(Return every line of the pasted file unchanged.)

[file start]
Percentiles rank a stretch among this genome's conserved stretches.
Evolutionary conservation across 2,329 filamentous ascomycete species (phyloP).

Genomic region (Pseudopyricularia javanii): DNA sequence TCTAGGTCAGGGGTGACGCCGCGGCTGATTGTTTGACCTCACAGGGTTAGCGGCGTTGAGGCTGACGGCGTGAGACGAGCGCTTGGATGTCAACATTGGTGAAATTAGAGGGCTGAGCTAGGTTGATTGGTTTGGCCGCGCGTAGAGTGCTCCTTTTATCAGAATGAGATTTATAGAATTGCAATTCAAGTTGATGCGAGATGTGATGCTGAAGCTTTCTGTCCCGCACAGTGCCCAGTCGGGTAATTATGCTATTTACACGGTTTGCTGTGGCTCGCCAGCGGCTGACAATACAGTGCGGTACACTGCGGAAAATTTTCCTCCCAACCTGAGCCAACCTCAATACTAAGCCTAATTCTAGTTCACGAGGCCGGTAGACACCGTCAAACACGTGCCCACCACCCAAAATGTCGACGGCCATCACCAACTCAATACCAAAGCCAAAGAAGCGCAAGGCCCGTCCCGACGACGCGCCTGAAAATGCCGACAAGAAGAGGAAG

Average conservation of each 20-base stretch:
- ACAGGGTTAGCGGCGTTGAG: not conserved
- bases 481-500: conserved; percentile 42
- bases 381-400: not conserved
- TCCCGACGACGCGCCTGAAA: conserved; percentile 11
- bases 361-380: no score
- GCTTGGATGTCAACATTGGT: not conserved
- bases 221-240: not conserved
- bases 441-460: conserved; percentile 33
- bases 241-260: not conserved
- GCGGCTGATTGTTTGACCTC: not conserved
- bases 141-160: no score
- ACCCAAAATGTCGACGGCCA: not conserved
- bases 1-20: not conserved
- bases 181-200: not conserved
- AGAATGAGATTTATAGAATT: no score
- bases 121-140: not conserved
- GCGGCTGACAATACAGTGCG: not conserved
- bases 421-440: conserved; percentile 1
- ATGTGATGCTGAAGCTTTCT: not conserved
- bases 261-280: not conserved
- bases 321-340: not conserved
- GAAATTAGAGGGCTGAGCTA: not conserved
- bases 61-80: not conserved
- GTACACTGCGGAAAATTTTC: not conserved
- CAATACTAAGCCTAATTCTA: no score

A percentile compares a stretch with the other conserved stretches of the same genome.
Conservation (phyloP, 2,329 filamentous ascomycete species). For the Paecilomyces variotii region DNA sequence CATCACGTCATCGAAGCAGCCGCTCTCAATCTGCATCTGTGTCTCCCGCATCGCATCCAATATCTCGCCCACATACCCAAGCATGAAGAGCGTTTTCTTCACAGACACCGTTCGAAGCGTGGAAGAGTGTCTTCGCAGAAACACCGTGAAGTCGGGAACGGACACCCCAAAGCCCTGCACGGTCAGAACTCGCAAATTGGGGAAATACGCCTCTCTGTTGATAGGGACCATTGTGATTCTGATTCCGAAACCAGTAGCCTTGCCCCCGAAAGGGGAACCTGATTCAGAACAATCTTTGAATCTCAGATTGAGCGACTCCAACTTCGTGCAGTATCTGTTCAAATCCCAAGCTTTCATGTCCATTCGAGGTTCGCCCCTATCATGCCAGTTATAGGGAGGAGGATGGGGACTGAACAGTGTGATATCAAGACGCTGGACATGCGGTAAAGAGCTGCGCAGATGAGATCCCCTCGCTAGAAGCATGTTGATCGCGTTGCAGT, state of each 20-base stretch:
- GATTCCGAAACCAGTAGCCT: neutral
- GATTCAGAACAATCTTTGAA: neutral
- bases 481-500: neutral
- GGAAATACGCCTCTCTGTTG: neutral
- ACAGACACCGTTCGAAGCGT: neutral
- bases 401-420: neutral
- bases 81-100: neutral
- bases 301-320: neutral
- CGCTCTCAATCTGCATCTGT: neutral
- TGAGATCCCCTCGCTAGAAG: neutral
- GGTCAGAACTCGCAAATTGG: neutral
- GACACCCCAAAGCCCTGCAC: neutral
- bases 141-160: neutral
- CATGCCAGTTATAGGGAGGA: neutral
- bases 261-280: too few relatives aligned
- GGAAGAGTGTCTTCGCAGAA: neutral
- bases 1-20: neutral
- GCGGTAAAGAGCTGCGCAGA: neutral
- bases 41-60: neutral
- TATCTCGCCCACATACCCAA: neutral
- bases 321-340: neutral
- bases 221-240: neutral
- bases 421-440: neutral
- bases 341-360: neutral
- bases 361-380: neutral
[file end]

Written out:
Percentiles rank a stretch among this genome's conserved stretches.
Evolutionary conservation across 2,329 filamentous ascomycete species (phyloP).

Genomic region (Pseudopyricularia javanii): DNA sequence TCTAGGTCAGGGGTGACGCCGCGGCTGATTGTTTGACCTCACAGGGTTAGCGGCGTTGAGGCTGACGGCGTGAGACGAGCGCTTGGATGTCAACATTGGTGAAATTAGAGGGCTGAGCTAGGTTGATTGGTTTGGCCGCGCGTAGAGTGCTCCTTTTATCAGAATGAGATTTATAGAATTGCAATTCAAGTTGATGCGAGATGTGATGCTGAAGCTTTCTGTCCCGCACAGTGCCCAGTCGGGTAATTATGCTATTTACACGGTTTGCTGTGGCTCGCCAGCGGCTGACAATACAGTGCGGTACACTGCGGAAAATTTTCCTCCCAACCTGAGCCAACCTCAATACTAAGCCTAATTCTAGTTCACGAGGCCGGTAGACACCGTCAAACACGTGCCCACCACCCAAAATGTCGACGGCCATCACCAACTCAATACCAAAGCCAAAGAAGCGCAAGGCCCGTCCCGACGACGCGCCTGAAAATGCCGACAAGAAGAGGAAG

Average conservation of each 20-base stretch:
- ACAGGGTTAGCGGCGTTGAG: not conserved
- bases 481-500: conserved; percentile 42
- bases 381-400: not conserved
- TCCCGACGACGCGCCTGAAA: conserved; percentile 11
- bases 361-380: no score
- GCTTGGATGTCAACATTGGT: not conserved
- bases 221-240: not conserved
- bases 441-460: conserved; percentile 33
- bases 241-260: not conserved
- GCGGCTGATTGTTTGACCTC: not conserved
- bases 141-160: no score
- ACCCAAAATGTCGACGGCCA: not conserved
- bases 1-20: not conserved
- bases 181-200: not conserved
- AGAATGAGATTTATAGAATT: no score
- bases 121-140: not conserved
- GCGGCTGACAATACAGTGCG: not conserved
- bases 421-440: conserved; percentile 1
- ATGTGATGCTGAAGCTTTCT: not conserved
- bases 261-280: not conserved
- bases 321-340: not conserved
- GAAATTAGAGGGCTGAGCTA: not conserved
- bases 61-80: not conserved
- GTACACTGCGGAAAATTTTC: not conserved
- CAATACTAAGCCTAATTCTA: no score

A percentile compares a stretch with the other conserved stretches of the same genome.
Conservation (phyloP, 2,329 filamentous ascomycete species). For the Paecilomyces variotii region DNA sequence CATCACGTCATCGAAGCAGCCGCTCTCAATCTGCATCTGTGTCTCCCGCATCGCATCCAATATCTCGCCCACATACCCAAGCATGAAGAGCGTTTTCTTCACAGACACCGTTCGAAGCGTGGAAGAGTGTCTTCGCAGAAACACCGTGAAGTCGGGAACGGACACCCCAAAGCCCTGCACGGTCAGAACTCGCAAATTGGGGAAATACGCCTCTCTGTTGATAGGGACCATTGTGATTCTGATTCCGAAACCAGTAGCCTTGCCCCCGAAAGGGGAACCTGATTCAGAACAATCTTTGAATCTCAGATTGAGCGACTCCAACTTCGTGCAGTATCTGTTCAAATCCCAAGCTTTCATGTCCATTCGAGGTTCGCCCCTATCATGCCAGTTATAGGGAGGAGGATGGGGACTGAACAGTGTGATATCAAGACGCTGGACATGCGGTAAAGAGCTGCGCAGATGAGATCCCCTCGCTAGAAGCATGTTGATCGCGTTGCAGT, state of each 20-base stretch:
- GATTCCGAAACCAGTAGCCT: neutral
- GATTCAGAACAATCTTTGAA: neutral
- bases 481-500: neutral
- GGAAATACGCCTCTCTGTTG: neutral
- ACAGACACCGTTCGAAGCGT: neutral
- bases 401-420: neutral
- bases 81-100: neutral
- bases 301-320: neutral
- CGCTCTCAATCTGCATCTGT: neutral
- TGAGATCCCCTCGCTAGAAG: neutral
- GGTCAGAACTCGCAAATTGG: neutral
- GACACCCCAAAGCCCTGCAC: neutral
- bases 141-160: neutral
- CATGCCAGTTATAGGGAGGA: neutral
- bases 261-280: too few relatives aligned
- GGAAGAGTGTCTTCGCAGAA: neutral
- bases 1-20: neutral
- GCGGTAAAGAGCTGCGCAGA: neutral
- bases 41-60: neutral
- TATCTCGCCCACATACCCAA: neutral
- bases 321-340: neutral
- bases 221-240: neutral
- bases 421-440: neutral
- bases 341-360: neutral
- bases 361-380: neutral